Tradeshows Must Establish More Than Digital Relationships

Cubicle Hell

There are some that think trade shows are dead and will soon cease to exist. We don’t agree, but we do think that digital-only interactions have very much reduced the real reason most of us attend tradeshows, conferences and seminars:

To interact with people.

Not just exchanging business cards or scanning QR codes on badges, but to wine, dine, and find out more about what makes us similar instead of different.

It’s true, shows such as CES (the granddaddy of tech events) shrunk by 22% last year. Even the rabid following Macworld enjoys has declined, too. While venue changes, lineup alterations and vendors pulling out can be attributed for at least part of this, we think the real problem is something different.

Most tradeshows just aren’t that fun anymore.

Before we could find anything online, tradeshows were an integral experience to hold new products, chat with experts and see how this year’s GPS units compare to last year’s or the competition. The floors looked more like 3D catalogs rather than thriving hives of chatter and hands-on learning. Here’s what we’d like to see from any large gathering of like-minded people in the future:

Attendee-centered agendas
Starting at 7am with a short morning break and a quick lunch followed by a loooooong afternoon of presentations and floor walking isn’t enticing to most attendees. While there’s always a desire to fit in as much as possible to events, how much can people possibly remember and process if force fed 6-10 hours straight?

Smaller venues
We concede that it’s hard to turn a profit in small venues, as fewer people equals fewer tickets sold equals fewer sponsorship dollars. Our solution? Make your event more enticing to attend, then charge more.

Live-streaming screens
Want to make sure people stand together and talk to each other? Mount a TV on a wall and show something interesting. It works for bars, so why not broadcast feeds from other areas of the conference, saving attendees the hassle of hoofing it from one room to another while ignoring everything else around them.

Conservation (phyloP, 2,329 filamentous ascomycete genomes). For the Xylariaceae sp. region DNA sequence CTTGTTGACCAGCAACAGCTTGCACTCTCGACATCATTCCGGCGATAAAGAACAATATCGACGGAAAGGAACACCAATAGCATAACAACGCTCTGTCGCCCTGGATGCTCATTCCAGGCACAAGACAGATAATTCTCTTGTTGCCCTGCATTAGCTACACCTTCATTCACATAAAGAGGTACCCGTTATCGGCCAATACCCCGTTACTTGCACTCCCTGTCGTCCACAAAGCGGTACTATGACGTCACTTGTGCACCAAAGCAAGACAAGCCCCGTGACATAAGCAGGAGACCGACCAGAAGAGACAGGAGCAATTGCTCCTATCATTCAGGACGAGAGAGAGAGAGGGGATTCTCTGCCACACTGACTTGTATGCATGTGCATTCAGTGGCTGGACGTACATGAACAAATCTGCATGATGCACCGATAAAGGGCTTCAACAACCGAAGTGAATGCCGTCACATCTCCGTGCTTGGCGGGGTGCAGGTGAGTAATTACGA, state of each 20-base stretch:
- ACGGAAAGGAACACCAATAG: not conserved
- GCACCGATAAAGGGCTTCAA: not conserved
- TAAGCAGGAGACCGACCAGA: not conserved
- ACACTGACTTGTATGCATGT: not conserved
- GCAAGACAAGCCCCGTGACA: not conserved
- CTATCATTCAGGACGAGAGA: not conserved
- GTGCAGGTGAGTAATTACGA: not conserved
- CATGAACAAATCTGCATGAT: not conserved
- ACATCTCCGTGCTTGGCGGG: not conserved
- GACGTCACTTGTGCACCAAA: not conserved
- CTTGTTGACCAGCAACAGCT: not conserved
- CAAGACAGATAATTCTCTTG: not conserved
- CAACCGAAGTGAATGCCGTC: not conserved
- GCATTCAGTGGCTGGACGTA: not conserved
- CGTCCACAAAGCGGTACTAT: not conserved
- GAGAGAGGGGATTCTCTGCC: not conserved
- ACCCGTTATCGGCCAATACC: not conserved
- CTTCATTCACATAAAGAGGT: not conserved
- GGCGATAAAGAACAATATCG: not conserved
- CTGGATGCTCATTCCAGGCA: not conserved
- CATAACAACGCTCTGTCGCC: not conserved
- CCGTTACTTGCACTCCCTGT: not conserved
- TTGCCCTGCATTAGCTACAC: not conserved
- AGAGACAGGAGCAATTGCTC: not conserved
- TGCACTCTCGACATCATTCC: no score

Are Online Events Useful?

First there was uStream, then FaceTime, then YouTube Live and Google+ Hangouts. In the future, we’ll likely have always-on holograms capable of reacting just as a real person would.

In the future, we may never have to leave our desks to have face-to-face meetings, we’ll just put on our Google Glasses, fire up our full-body scanners and congregate in ephemeral worlds clad in avatars just like Snow Crash and the Matrix and virtually high-five in our online events.

But will it feel real? As Morpheus said, “What is real? How do you define real? If you’re talking about what you can feel, what you can smell, what you can taste and see, then real is simply electrical signals interpreted by your brain.”

But until we have that kind of technology, we’re going to experiment with what we can do. Events like Jeff Goins’ Wrecked book tour are a fantastic look at what could work, what will likely work, and what exactly it means to have a tribe of dedicated fans/attendees/followers willing to try something a little different with an online event.

What makes a good online event? Here are a few things we’d like to see from anyone hosting an event digitally:

Agenda – far too many online hangouts lack agendas, meaning the host either talks to themselves, or answers halfhearted questions throughout the audience. We believe that the most useful events have agendas and goals, along with a host unafraid to keep people moving along.

Faces – with so many computers built with webcams, broadcasting ourselves is easy, but broadcasting it well is not. Guys like ePublishUnum’s Evo Terra buy specific external webcams to be able to look directly into the lens and emote all the way through your screen.

Audio – your built-in mike isn’t good enough, nor are your iPhone headphones. Quality microphones and headsets can he had for around $100, and they improve sound quality considerable. We haven’t found wireless mics to be clear enough for most online events, but they soon will be.

Timing – time zones make scheduling difficult, but this can be alleviated by planning multiple events. Try an early one for the East Coast, and another in the evening for the West Coast. We’d also love to see presenters narrate their slides using something like LoopLogic, which gives us the ability to time-shift content.

See you online!

LoopLogic Public Launch With Stephane Legay

A few weeks back we helped host the 9th Annual AZGroups featuring Scott Guthrie and Windows Azure. We had fantastic local sponsors, great presentations by Guthrie, Scott Hanselman, and Brady Gaster, and Stephane Legay’s public unveiling of LoopLogic.

As Scott Cate explains in the video, EventDay is geared to provide pre-event assistance (micro-site, online registration, event help (fast check-in, real-time stats, digital signage) and post-event production (videos made with LoopLogic’s Magic Boxes).

While that certainly seems enough for sister companies, LoopLogic has a few features that we’re especially proud of. Here Legay shows the screen recorder for the first time onstage.

But that’s not the only news to come out of AZGroups last June 19. Check out the AZGroups LoopLogic page for videos from the rest of the event.